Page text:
I don't feel the need to try to prove my Blackness, not prove my Blackness, be someone else’s definition of Black, or put all my energy into trying to change people's perception of Black. As a writer I write about the Black life that I know. I don't sugar coat, embellish or exaggerate. And when I present my work to my writer's groups, it's well received by people of all races. But I am noticing that there are some Black artistes who are on some: I don’t want to be the stereotypical Black person I just want to be me, but I want you to know that I know that I’m Black, I’m just not one of those Black people, I’m my own kind of Black person, but I’m still Black. Ok? Watch this and maybe you’ll see what I mean.

The whole thing confounds me. On one of the Black in America segments, one Black man had moved his family to the suburbs and was suffering from the 'white man’s ice is colder’ syndrome. What the hell is this all about, I wondered. What exactly is he trying to accomplish? Doesn't he know he's always going to be Black, no matter how hard he tries to be a different kind of Black person? What exactly is he trying to prove? And who is he trying to prove it to? Looking back at my life experiences, I realize that for me being Black was never this, or that, it just was. And even now, to me, it just is. We can try to bottle it or define it, but there will always be a difference of opinion or an anomaly that proves otherwise. To me being Black is the “worst” of us and the “best” of us and everything in between. The middle.

The middle which is often forgotten, an untold story, because it's just regular, normal, and everyday. It's filled with people who pay their bills on time, own houses and live in apartments, go to work, attend church/mosques/temples, get degrees, raise and marry off their children, get sick, make babies out of wedlock, celebrate golden anniversaries, travel the world, have cookouts, play bid whist, work in corporate America, the community & the government, get profiled by the police, have family members who made it to the suburbs and those still in the hood or the country, keep JET and Ebony on the coffee table, get perms or locs or keep it natural, live in cities and small towns, share inside jokes that the majority will never understand, make individual strides, fuck up, and have personal setbacks. Just trying to live the best life they can all the while being Black in America. Whatever that means.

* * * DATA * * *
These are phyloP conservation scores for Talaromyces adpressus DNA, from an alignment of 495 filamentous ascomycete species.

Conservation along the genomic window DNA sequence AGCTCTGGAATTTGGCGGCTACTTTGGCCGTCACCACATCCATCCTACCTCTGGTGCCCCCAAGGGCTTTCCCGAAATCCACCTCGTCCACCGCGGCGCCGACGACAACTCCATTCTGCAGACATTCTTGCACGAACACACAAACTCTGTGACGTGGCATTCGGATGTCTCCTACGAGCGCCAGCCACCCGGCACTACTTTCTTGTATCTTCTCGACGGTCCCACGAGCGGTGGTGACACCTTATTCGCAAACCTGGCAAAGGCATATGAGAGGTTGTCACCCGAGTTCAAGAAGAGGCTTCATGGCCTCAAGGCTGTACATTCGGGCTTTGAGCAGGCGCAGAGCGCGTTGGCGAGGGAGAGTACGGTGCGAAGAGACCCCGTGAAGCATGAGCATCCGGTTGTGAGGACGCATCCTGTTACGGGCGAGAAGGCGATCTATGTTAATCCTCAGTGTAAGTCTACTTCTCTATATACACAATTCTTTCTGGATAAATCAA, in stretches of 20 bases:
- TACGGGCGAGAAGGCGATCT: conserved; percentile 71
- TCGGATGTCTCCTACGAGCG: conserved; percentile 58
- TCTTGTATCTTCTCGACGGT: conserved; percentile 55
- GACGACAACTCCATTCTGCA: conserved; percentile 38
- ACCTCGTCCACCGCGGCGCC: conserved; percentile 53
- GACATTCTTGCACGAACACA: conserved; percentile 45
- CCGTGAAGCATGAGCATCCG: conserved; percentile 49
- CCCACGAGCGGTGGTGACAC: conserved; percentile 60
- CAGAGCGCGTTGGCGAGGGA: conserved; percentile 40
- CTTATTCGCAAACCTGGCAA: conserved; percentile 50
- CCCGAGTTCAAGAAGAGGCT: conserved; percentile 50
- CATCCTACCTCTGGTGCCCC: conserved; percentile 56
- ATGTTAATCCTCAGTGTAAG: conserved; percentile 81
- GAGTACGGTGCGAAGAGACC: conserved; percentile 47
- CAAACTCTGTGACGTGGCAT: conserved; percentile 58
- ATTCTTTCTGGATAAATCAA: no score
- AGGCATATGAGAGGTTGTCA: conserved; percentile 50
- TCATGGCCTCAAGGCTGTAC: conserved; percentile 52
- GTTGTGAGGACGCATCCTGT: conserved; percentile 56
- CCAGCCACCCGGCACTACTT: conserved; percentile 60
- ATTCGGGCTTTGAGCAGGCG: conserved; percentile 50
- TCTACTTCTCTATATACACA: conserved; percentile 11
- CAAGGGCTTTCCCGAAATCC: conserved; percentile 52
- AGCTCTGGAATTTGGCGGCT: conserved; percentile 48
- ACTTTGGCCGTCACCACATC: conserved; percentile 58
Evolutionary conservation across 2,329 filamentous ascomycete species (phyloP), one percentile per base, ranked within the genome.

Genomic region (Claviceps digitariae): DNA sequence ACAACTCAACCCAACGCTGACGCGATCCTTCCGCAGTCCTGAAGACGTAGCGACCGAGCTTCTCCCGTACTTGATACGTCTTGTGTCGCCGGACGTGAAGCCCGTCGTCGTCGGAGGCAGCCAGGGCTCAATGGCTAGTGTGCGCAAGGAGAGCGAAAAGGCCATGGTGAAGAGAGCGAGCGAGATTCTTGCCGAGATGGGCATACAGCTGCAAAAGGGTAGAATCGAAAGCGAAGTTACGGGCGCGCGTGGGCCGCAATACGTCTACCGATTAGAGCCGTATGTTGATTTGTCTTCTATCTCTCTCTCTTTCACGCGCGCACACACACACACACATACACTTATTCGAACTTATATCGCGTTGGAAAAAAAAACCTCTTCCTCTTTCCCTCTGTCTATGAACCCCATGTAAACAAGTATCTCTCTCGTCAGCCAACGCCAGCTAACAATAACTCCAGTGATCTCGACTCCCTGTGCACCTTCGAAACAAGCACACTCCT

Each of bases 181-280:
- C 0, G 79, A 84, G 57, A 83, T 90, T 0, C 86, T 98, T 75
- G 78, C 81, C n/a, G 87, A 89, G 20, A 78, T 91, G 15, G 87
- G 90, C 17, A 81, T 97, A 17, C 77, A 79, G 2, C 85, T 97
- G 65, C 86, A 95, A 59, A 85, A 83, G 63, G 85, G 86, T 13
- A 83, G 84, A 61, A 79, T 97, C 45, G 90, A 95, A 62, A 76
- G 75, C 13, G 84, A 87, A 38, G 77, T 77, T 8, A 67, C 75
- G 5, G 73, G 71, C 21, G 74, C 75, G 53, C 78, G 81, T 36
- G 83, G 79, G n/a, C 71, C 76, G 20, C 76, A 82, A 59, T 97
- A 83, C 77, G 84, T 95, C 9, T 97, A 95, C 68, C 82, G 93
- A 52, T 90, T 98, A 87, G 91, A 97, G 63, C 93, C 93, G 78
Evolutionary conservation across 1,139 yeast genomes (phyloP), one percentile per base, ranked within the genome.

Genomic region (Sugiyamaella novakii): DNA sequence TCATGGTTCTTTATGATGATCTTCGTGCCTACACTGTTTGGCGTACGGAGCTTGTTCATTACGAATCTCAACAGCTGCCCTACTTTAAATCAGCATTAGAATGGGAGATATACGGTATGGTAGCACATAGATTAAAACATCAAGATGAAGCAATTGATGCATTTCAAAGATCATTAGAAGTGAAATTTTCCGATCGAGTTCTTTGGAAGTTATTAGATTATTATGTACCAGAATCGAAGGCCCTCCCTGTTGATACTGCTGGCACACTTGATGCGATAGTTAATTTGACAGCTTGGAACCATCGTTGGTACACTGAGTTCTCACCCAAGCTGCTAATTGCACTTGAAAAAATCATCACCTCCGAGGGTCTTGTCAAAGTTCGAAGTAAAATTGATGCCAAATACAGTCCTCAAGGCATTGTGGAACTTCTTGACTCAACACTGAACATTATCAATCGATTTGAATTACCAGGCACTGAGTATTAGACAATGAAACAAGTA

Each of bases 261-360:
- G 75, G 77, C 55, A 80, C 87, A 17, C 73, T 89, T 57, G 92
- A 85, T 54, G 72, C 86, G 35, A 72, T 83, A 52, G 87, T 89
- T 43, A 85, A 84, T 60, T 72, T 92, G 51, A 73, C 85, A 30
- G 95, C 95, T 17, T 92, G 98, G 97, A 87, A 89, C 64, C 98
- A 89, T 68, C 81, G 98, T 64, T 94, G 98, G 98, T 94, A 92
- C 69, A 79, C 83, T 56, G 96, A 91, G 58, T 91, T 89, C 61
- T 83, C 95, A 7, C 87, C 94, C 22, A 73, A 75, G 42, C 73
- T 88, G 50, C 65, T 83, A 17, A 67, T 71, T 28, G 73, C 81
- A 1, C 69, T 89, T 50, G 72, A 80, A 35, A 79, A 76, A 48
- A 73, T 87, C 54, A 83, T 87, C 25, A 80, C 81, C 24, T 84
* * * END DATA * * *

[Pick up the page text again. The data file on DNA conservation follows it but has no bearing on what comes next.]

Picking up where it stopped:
That’s my time y’all! Happy Rum Punch Friday!

4 comments:

IntrospectiveGoddess said...

LOL@the reference to spoken word...that guy was getting on my nerves after awhile.....there did seem to be two extremes that they covered either upper middle class or working poor....either they were getting evicted from their home or sending one of their kids off to college no in between....i kind of felt so, so about the whole production.....me personally I dont try to fit into any one's box about what black means....however I am aware everyday of being black but I woulndt change it at all

Torrance Stephens - All-Mi-T said...

why is a blog award so important hon,who cares i will still read yawl

Rum Punch said...

@ goddess - I think your last two sentences say it all and are a great "synopsis" of this post!

@ torrance - LOL! Yayyy, you are quite the dedicated reader and we love that! I can't speak for the rest of the 5, but I love winning things. I'm a Type A, over achiever, what can I say? Maybe that will be a future post... :-)

Coco said...

I couldn't have said it better myself! There is no way to capture the black experience and if you could it would definitely take more than four hours. I couldn't relate to the people I saw from the few snippets I saw. I can relate to most of your experience though so that says a lot about the journalism of CNN.